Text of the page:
There’s a bunch of tunas in the Florida blue.
A participant in the Great Bahamas Tuna Wars of the 1960s insisted that every giant bluefin tuna felt fully confident it could pull a man’s arms out by the roots.
The fact that none had ever actually performed the extraction was, he figured, attributable more to fast boats and smooth reels than to misplaced confidence on the part of the tuna.
As a matter of fact, all tunas seem to brim with the same confidence. It’s just that smaller species, lacking the heft of the giant bluefin, must be content to simply wear down the angler’s arms until they turn to jelly and feel ready to fall off on their own.
Yes, it’s pretty safe to say that tunas are the strongest and most determined brawlers in all of fishdom. Even billfishes, their closest challengers, don’t quite match them in pound-for-pound pulling power, simply because those long-nosed showboats waste too much of their energy jumping and thrashing. By contrast, a tuna—any tuna, large or small—simply flexes his considerable muscle and executes the one tactic in his playbook, which is Full Speed Ahead (or, more frighteningly, Full Speed Down).
So anglers beware! Most species of Atlantic tuna are found in our waters, meaning that you might run afoul of one at any time, even if you do all your fishing in little boats or from piers.
The common tunas of Florida and The Bahamas, in ascending order of size, are the little tunny, skipjack tuna, (Florida veterans call both of those “bonito”), blackfin tuna, and yellowfin tuna. Less common is the Atlantic bonito, and downright rare are the albacore, the bigeye tuna, and—sadly, because it wasn’t always so—the giant bluefin tuna.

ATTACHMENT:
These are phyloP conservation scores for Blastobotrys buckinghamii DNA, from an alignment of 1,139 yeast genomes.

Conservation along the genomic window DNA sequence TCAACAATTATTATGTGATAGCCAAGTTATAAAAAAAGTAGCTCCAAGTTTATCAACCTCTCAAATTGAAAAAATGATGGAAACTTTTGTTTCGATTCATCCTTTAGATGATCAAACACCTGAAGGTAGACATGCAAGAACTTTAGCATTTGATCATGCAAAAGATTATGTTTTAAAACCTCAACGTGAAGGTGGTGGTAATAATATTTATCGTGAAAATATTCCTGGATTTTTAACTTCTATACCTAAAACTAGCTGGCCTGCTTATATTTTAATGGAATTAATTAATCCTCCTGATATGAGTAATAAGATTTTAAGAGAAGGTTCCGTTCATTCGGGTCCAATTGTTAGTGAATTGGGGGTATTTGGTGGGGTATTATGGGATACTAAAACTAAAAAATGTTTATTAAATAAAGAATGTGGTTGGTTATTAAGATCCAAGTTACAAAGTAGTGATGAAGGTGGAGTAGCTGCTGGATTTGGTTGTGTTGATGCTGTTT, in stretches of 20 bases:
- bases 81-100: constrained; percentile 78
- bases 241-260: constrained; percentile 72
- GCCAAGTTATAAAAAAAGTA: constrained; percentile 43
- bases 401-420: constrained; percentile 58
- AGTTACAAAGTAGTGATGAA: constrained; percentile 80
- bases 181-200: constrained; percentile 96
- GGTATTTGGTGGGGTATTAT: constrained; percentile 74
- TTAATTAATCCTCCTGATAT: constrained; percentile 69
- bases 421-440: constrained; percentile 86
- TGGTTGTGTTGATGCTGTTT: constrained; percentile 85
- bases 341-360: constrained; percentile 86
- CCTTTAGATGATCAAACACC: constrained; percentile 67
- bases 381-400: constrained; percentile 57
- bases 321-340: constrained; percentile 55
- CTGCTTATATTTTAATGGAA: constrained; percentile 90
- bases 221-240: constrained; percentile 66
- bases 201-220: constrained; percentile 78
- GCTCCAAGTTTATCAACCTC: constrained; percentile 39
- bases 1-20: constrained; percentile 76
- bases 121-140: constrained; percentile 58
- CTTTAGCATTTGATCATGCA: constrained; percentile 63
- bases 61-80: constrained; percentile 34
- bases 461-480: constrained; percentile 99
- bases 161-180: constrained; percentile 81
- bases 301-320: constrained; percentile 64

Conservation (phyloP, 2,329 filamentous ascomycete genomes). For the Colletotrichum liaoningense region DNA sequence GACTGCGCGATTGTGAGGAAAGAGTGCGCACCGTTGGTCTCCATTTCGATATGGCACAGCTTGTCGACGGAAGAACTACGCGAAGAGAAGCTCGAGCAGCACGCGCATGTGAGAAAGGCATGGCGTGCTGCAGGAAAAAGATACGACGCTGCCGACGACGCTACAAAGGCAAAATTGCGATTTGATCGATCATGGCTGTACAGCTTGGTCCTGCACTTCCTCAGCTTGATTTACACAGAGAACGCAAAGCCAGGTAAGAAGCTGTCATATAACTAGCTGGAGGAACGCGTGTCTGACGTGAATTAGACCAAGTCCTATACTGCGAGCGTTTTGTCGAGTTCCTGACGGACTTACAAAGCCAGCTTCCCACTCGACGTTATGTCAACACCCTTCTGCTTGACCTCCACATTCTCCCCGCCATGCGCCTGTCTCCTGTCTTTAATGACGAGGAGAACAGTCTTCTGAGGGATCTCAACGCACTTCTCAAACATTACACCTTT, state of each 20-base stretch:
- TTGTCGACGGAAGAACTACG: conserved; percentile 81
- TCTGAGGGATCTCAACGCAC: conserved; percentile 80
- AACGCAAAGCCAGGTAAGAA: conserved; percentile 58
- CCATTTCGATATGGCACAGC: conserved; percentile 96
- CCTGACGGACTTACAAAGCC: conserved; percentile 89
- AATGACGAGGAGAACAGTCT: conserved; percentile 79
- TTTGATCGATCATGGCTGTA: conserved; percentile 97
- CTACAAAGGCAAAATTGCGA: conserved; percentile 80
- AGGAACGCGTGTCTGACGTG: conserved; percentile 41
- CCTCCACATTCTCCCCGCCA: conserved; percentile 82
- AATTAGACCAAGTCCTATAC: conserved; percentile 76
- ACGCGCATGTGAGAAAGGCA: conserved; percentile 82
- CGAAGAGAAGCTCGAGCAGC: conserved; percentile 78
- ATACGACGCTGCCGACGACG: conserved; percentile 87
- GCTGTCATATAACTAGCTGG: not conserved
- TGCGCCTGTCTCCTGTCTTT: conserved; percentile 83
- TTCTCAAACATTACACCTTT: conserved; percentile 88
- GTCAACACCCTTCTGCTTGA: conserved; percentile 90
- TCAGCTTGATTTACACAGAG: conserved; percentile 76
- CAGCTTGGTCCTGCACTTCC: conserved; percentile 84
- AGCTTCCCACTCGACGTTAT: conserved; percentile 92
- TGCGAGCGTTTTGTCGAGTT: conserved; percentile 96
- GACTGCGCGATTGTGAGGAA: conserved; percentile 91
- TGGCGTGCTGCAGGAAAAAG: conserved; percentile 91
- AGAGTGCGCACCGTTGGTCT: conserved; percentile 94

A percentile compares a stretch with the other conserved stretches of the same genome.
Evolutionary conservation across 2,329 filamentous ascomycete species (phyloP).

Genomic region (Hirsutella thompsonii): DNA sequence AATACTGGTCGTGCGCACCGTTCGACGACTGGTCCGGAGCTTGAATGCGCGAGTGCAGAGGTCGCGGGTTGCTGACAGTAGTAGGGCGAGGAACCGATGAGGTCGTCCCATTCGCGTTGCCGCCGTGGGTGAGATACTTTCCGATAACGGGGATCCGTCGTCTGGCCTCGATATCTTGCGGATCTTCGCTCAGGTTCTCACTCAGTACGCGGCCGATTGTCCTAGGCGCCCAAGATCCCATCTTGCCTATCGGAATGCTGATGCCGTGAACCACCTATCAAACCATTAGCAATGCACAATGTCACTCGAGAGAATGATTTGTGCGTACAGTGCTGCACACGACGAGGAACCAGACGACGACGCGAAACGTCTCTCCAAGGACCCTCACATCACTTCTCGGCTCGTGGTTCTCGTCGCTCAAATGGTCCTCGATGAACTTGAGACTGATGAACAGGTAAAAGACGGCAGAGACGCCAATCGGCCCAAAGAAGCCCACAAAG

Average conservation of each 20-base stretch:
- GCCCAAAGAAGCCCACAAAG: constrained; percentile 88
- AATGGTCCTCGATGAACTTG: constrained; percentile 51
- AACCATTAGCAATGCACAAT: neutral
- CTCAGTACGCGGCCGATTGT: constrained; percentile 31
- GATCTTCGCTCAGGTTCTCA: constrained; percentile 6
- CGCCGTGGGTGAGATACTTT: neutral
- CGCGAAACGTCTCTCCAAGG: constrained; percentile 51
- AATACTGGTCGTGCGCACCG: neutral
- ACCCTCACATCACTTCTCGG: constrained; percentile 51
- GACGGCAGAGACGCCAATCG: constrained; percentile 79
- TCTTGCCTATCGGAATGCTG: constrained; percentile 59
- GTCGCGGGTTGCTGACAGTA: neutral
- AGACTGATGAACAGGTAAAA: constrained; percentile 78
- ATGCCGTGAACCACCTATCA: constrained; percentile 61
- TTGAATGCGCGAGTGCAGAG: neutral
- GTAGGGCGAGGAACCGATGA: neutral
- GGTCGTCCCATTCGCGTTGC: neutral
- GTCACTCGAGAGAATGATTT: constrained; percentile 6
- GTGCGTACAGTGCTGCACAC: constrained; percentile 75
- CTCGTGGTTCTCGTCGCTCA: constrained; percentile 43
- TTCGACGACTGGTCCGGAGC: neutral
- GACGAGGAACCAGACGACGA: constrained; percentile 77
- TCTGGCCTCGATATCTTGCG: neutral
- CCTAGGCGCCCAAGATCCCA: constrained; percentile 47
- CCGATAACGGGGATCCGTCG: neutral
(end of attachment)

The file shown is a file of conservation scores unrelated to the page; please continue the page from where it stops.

In all, the tuna tally comes to eight. Separating the species can be confusing but after a novice has glanced at any one of them he’ll be able to recognize any of the others as a tuna. All are built with bullet-shaped heads, crescent tails reinforced by bony plates, and, in between, an exorbitant mass of red-meated muscle. A glance will tell you theirs is an anatomy designed for speed, power and stamina. And to prove the observation you have only to hook any of the tunas with tackle of appropriate size…
To Florida anglers on both coasts, the one really familiar member of the group is the little tunny, which we usually call bonito and typically pronounce “bonita.” Like a jack crevalle (but in spades), the bonito is looked upon as no more than an exhausting nuisance by most fishermen, who are generally angling for something more prestigious, or at least more edible. But all that’s necessary here is a change of attitude. While it’s true that a bonito on 20-pound or 30-pound trolling line means nothing but a strenuous workout for no applause, that same little bundle of energy takes on a starring role when you challenge it with fly or light spinning tackle.